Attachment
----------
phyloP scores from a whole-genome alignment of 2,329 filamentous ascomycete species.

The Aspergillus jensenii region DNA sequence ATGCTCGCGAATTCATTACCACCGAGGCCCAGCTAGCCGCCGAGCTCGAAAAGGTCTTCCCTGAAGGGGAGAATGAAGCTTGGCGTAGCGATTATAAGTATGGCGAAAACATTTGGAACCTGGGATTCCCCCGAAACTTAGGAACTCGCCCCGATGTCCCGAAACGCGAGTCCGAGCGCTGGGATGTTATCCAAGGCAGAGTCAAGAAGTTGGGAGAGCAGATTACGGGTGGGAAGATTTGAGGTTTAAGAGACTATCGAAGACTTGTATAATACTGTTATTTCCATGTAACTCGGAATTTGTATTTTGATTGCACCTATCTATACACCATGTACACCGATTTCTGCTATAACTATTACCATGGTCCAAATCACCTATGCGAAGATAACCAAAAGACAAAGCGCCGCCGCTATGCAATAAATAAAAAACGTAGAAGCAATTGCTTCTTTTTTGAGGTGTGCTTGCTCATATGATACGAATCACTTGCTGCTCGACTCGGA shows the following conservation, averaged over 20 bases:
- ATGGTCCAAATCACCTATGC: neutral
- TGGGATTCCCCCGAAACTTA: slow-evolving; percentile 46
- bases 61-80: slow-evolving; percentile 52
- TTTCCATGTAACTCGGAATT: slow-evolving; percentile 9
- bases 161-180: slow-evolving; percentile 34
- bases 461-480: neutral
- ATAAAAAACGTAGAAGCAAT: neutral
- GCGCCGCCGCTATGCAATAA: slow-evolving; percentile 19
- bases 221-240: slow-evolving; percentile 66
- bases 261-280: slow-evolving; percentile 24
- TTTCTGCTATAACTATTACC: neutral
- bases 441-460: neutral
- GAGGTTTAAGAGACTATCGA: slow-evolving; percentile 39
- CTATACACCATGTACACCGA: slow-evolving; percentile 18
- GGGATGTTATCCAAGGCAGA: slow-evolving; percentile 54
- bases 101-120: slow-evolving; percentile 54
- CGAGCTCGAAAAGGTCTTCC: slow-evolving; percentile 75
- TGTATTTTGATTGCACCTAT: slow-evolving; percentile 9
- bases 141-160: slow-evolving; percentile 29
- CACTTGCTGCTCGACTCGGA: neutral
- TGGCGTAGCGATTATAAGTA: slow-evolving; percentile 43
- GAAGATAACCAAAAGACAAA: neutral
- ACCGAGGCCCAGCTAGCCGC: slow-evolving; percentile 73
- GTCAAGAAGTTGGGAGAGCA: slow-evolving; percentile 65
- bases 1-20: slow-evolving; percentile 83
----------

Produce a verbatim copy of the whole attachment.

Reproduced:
phyloP scores from a whole-genome alignment of 2,329 filamentous ascomycete species.

The Aspergillus jensenii region DNA sequence ATGCTCGCGAATTCATTACCACCGAGGCCCAGCTAGCCGCCGAGCTCGAAAAGGTCTTCCCTGAAGGGGAGAATGAAGCTTGGCGTAGCGATTATAAGTATGGCGAAAACATTTGGAACCTGGGATTCCCCCGAAACTTAGGAACTCGCCCCGATGTCCCGAAACGCGAGTCCGAGCGCTGGGATGTTATCCAAGGCAGAGTCAAGAAGTTGGGAGAGCAGATTACGGGTGGGAAGATTTGAGGTTTAAGAGACTATCGAAGACTTGTATAATACTGTTATTTCCATGTAACTCGGAATTTGTATTTTGATTGCACCTATCTATACACCATGTACACCGATTTCTGCTATAACTATTACCATGGTCCAAATCACCTATGCGAAGATAACCAAAAGACAAAGCGCCGCCGCTATGCAATAAATAAAAAACGTAGAAGCAATTGCTTCTTTTTTGAGGTGTGCTTGCTCATATGATACGAATCACTTGCTGCTCGACTCGGA shows the following conservation, averaged over 20 bases:
- ATGGTCCAAATCACCTATGC: neutral
- TGGGATTCCCCCGAAACTTA: slow-evolving; percentile 46
- bases 61-80: slow-evolving; percentile 52
- TTTCCATGTAACTCGGAATT: slow-evolving; percentile 9
- bases 161-180: slow-evolving; percentile 34
- bases 461-480: neutral
- ATAAAAAACGTAGAAGCAAT: neutral
- GCGCCGCCGCTATGCAATAA: slow-evolving; percentile 19
- bases 221-240: slow-evolving; percentile 66
- bases 261-280: slow-evolving; percentile 24
- TTTCTGCTATAACTATTACC: neutral
- bases 441-460: neutral
- GAGGTTTAAGAGACTATCGA: slow-evolving; percentile 39
- CTATACACCATGTACACCGA: slow-evolving; percentile 18
- GGGATGTTATCCAAGGCAGA: slow-evolving; percentile 54
- bases 101-120: slow-evolving; percentile 54
- CGAGCTCGAAAAGGTCTTCC: slow-evolving; percentile 75
- TGTATTTTGATTGCACCTAT: slow-evolving; percentile 9
- bases 141-160: slow-evolving; percentile 29
- CACTTGCTGCTCGACTCGGA: neutral
- TGGCGTAGCGATTATAAGTA: slow-evolving; percentile 43
- GAAGATAACCAAAAGACAAA: neutral
- ACCGAGGCCCAGCTAGCCGC: slow-evolving; percentile 73
- GTCAAGAAGTTGGGAGAGCA: slow-evolving; percentile 65
- bases 1-20: slow-evolving; percentile 83